Sean P. Redmond Sean P. Redmond
Vice President, Labor Policy, U.S. Chamber of Commerce


June 06, 2023


Fill me in: In January, we examined a pending case at the United States Supreme Court (SCOTUS) that presented an important legal issue regarding liability in labor disputes. The case, Glacier Northwest, Inc. v. International Brotherhood of Teamsters, addressed the question of whether the National Labor Relations Act (NLRA) preempts a state tort claim against a labor union for intentionally destroying an employer’s property during such a dispute.   

After considering the case, the Court on June 1 decisively ruled against the union and held that it can be sued for property damage notwithstanding the NLRA. 

In the court’s 8-1 decision, Justice Amy Coney Barrett reviewed the facts of the case. The company involved, Glacier Northwest (Glacier), sells and delivers ready-mix concrete for construction projects in Washington State, and it employs about 80-90 drivers to deliver the concrete. The drivers are represented by International Brotherhood of Teamsters (IBT) Local 174.  

In August 2017, as the union and the company were negotiating a new contract, the union called for a work stoppage after the company had begun to prepare and deliver a large order.  As part of the work stoppage, union officials directed drivers to ignore orders to complete their deliveries, and at least 16 drivers returned to the company’s mixing facility with their trucks full of concrete, nine of whom walked away “without a word to anyone.”  

In abandoning their delivery trucks, the drivers caused the company to waste hundreds of cubic yards of concrete that had already been mixed for delivery, so Glacier sued the union for damages in state court. In its lawsuit, Glacier alleged that Local 174 intentionally waited until the concrete trucks were fully loaded for deliveries and timed the work stoppage to ensure the destruction of company property. When the case reached the Washington Supreme Court, it ruled against Glacier’s claims because the work stoppage was “arguably protected” by the NLRA, which typically preempts state law.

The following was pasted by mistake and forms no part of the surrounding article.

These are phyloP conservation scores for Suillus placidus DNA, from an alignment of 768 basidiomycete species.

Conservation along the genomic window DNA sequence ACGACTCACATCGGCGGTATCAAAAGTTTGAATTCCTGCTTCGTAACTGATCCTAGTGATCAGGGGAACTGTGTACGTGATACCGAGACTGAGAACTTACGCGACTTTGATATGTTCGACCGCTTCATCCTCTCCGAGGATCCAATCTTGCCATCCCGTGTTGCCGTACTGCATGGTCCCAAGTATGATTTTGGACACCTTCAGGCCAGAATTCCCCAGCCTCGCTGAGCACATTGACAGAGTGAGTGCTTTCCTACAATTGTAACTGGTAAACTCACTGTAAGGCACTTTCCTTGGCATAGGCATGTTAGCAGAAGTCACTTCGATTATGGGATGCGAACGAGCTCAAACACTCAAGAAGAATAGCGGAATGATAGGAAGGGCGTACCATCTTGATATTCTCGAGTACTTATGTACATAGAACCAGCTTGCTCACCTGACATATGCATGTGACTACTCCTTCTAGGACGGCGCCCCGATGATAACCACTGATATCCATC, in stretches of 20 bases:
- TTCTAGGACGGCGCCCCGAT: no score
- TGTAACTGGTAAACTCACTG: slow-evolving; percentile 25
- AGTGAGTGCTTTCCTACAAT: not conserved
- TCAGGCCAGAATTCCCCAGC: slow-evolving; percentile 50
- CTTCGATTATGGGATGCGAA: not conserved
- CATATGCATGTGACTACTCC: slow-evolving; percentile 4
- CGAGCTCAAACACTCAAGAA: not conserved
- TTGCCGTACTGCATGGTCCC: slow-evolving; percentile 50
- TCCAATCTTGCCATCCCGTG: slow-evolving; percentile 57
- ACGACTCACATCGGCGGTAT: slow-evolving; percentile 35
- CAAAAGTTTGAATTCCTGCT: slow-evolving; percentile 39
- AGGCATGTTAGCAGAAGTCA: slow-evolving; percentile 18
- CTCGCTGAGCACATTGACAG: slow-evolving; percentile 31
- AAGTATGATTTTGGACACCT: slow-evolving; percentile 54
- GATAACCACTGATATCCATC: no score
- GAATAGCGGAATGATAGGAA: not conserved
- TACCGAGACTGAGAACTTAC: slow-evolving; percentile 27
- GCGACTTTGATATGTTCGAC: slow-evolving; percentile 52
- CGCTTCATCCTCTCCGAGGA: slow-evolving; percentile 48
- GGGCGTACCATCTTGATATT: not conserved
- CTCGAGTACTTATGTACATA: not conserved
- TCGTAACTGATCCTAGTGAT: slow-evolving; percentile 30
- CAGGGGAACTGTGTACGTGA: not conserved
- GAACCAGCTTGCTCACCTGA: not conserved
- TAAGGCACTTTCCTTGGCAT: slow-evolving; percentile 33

The verdict: Writing for SCOTUS, Barrett observed that the National Labor Relations Board “has long taken the position—which the parties accept—that the NLRA does not shield strikers who fail to take ‘reasonable precautions’ to protect their employer’s property from foreseeable, aggravated, and imminent danger due to the sudden cessation of work.” 

Rather than take reasonable protections, Barrett noted that the union timed the strike in a manner designed to risk Glacier’s equipment and destroy its concrete, and that risk was “both foreseeable and serious.” Moreover, she continued, “[b]y reporting for duty and pretending as if they would deliver the concrete, the drivers prompted the creation of the perishable product. Then, they waited to walk off the job until the concrete was mixed and poured in the trucks. In so doing, they not only destroyed the concrete but also put Glacier’s trucks in harm’s way.” Barrett concluded that while the NLRA protects the right to strike, “this right is not absolute,” and “[b]ecause the Union took affirmative steps to endanger Glacier’s property rather than reasonable precautions to mitigate that risk, the NLRA does not arguably protect its conduct.”  

The U.S. Chamber filed a merit-stage amicus brief at the Supreme Court supporting this result.  Allowing unions to treat intentional property damage as a bargaining “strategy” would have encouraged its use and undermined the industrial peace that the NLRA is tended to further.   

Bottom line: The Glacier Northwest ruling offers an important protection for employers facing destructive union behavior. If taken too far, such behavior may come at a steep price for the union. 

About the authors

Sean P. Redmond

Sean P. Redmond

Sean P. Redmond is Vice President, Labor Policy at the U.S. Chamber of Commerce.

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